Who Do Self-Care Practices Benefit?

Medically reviewed by Dr. April Brewer, DBH, LPC
Updated February 21, 2024by BetterHelp Editorial Team

Taking action to preserve your health and well-being, frequently referred to as self-care, can help you cultivate a sense of healthy living, guard your immune system, increase endorphin production, and help you manage relationships. People who practice regular self-care using meditation, exercise, and other means often have lower stress levels and may be less likely to develop heart disease. When you notice your general well-being improving on a regular basis, whether that means you are better rested, nourished, mentally clear, physically fit, content, or calm, it can help you function in daily life. Self-care practices may be particularly beneficial for those with stressful jobs, such as caretakers and healthcare providers. Online or in-person therapy can be a vital part of self-care that can provide you with the support you deserve.

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Benefits of healthy living with self-care

Self-care can be defined as the ability to care for oneself through awareness, self-control, and self-reliance to achieve or promote optimal health and well-being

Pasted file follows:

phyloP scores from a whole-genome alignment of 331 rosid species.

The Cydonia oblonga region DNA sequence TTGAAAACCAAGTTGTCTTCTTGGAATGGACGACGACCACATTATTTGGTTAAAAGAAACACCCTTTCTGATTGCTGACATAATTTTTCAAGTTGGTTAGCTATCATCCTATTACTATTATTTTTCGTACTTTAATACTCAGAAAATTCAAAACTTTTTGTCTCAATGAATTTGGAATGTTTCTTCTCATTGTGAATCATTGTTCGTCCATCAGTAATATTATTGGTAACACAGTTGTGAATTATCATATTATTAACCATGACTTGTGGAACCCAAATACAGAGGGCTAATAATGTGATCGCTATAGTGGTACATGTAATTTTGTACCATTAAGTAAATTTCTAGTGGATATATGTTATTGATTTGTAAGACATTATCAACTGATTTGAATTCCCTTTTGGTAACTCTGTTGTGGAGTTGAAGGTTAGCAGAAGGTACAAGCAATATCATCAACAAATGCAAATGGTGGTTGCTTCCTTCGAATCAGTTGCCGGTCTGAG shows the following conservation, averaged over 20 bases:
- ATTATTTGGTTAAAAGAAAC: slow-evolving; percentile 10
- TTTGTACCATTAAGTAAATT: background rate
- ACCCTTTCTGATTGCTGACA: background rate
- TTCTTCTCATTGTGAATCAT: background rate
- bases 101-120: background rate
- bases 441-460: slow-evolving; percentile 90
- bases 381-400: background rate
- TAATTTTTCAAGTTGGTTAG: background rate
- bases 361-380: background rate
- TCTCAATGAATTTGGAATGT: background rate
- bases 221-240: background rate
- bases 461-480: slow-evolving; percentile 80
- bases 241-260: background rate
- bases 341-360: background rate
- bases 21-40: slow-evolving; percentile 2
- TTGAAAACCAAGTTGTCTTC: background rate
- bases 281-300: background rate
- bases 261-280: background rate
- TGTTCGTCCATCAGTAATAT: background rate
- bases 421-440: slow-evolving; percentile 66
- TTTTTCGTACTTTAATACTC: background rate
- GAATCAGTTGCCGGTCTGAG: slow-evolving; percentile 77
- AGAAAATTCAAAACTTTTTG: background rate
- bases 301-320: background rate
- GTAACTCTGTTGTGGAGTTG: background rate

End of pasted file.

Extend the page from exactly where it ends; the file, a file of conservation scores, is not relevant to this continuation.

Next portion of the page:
Studies have suggested that having a strong sense of purpose can be associated with positive health outcomes. Thus, aiming to have a healthy life by eating well and practicing habits that benefit your health can promote longevity. Furthermore, practicing self-care activities, such as regular exercise and mindfulness meditation, can reduce stress and lower your risk of developing cardiovascular disease or other immune stressor illnesses.

In addition to improving your quality of life, self-care can have a ripple effect on those around you. It may have the potential to benefit your relationships by calming the nervous and immune systems, potentially allowing you to be more receptive to others’ needs. Self-care can help you recharge your batteries and honor your own needs. For these reasons, self-care can be a crucial part of a person’s daily routine. 

While stress and exhaustion can be components of any career, certain jobs tend to lead to burnout, which can refer to a syndrome resulting from chronic work-related stress. For example, people who work in the healthcare field are often under immense stress to perform their jobs, often for long shifts that can be physically and emotionally challenging. 

We all can benefit from self-care, but the following types of people may especially benefit from this practice.

Self-care for caretakers

Helping or looking after others as a caretaker can be a rewarding experience, but it can also be a stressful and thankless job.